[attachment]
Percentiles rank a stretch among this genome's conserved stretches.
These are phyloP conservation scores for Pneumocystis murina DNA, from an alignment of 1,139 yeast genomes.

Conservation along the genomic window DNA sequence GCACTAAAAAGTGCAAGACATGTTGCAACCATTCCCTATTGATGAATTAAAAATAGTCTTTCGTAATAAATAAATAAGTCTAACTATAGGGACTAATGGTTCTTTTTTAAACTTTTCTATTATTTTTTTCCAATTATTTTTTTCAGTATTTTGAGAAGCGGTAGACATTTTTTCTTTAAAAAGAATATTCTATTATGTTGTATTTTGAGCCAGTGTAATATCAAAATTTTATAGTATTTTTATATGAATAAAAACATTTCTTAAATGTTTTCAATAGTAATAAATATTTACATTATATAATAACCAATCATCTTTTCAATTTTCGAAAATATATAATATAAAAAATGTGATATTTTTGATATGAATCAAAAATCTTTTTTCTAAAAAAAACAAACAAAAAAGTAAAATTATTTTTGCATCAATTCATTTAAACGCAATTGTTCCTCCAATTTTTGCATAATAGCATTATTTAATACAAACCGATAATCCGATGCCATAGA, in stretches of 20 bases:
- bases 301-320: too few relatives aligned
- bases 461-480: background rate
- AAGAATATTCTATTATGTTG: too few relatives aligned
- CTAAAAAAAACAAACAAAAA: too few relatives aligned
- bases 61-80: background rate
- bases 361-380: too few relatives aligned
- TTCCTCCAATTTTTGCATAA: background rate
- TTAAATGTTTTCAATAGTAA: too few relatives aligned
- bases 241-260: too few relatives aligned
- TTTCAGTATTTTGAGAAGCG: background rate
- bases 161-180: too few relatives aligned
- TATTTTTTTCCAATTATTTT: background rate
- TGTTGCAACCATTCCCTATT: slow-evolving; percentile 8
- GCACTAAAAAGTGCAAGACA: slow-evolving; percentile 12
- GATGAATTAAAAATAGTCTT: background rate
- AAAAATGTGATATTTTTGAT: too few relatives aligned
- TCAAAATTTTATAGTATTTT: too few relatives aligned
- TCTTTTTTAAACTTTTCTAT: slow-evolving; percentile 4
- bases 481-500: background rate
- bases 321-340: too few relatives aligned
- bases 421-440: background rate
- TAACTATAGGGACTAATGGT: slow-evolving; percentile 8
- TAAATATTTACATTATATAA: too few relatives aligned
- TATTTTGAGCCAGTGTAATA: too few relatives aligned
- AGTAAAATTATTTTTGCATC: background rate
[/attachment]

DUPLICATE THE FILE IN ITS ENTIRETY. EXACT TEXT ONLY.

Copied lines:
Percentiles rank a stretch among this genome's conserved stretches.
These are phyloP conservation scores for Pneumocystis murina DNA, from an alignment of 1,139 yeast genomes.

Conservation along the genomic window DNA sequence GCACTAAAAAGTGCAAGACATGTTGCAACCATTCCCTATTGATGAATTAAAAATAGTCTTTCGTAATAAATAAATAAGTCTAACTATAGGGACTAATGGTTCTTTTTTAAACTTTTCTATTATTTTTTTCCAATTATTTTTTTCAGTATTTTGAGAAGCGGTAGACATTTTTTCTTTAAAAAGAATATTCTATTATGTTGTATTTTGAGCCAGTGTAATATCAAAATTTTATAGTATTTTTATATGAATAAAAACATTTCTTAAATGTTTTCAATAGTAATAAATATTTACATTATATAATAACCAATCATCTTTTCAATTTTCGAAAATATATAATATAAAAAATGTGATATTTTTGATATGAATCAAAAATCTTTTTTCTAAAAAAAACAAACAAAAAAGTAAAATTATTTTTGCATCAATTCATTTAAACGCAATTGTTCCTCCAATTTTTGCATAATAGCATTATTTAATACAAACCGATAATCCGATGCCATAGA, in stretches of 20 bases:
- bases 301-320: too few relatives aligned
- bases 461-480: background rate
- AAGAATATTCTATTATGTTG: too few relatives aligned
- CTAAAAAAAACAAACAAAAA: too few relatives aligned
- bases 61-80: background rate
- bases 361-380: too few relatives aligned
- TTCCTCCAATTTTTGCATAA: background rate
- TTAAATGTTTTCAATAGTAA: too few relatives aligned
- bases 241-260: too few relatives aligned
- TTTCAGTATTTTGAGAAGCG: background rate
- bases 161-180: too few relatives aligned
- TATTTTTTTCCAATTATTTT: background rate
- TGTTGCAACCATTCCCTATT: slow-evolving; percentile 8
- GCACTAAAAAGTGCAAGACA: slow-evolving; percentile 12
- GATGAATTAAAAATAGTCTT: background rate
- AAAAATGTGATATTTTTGAT: too few relatives aligned
- TCAAAATTTTATAGTATTTT: too few relatives aligned
- TCTTTTTTAAACTTTTCTAT: slow-evolving; percentile 4
- bases 481-500: background rate
- bases 321-340: too few relatives aligned
- bases 421-440: background rate
- TAACTATAGGGACTAATGGT: slow-evolving; percentile 8
- TAAATATTTACATTATATAA: too few relatives aligned
- TATTTTGAGCCAGTGTAATA: too few relatives aligned
- AGTAAAATTATTTTTGCATC: background rate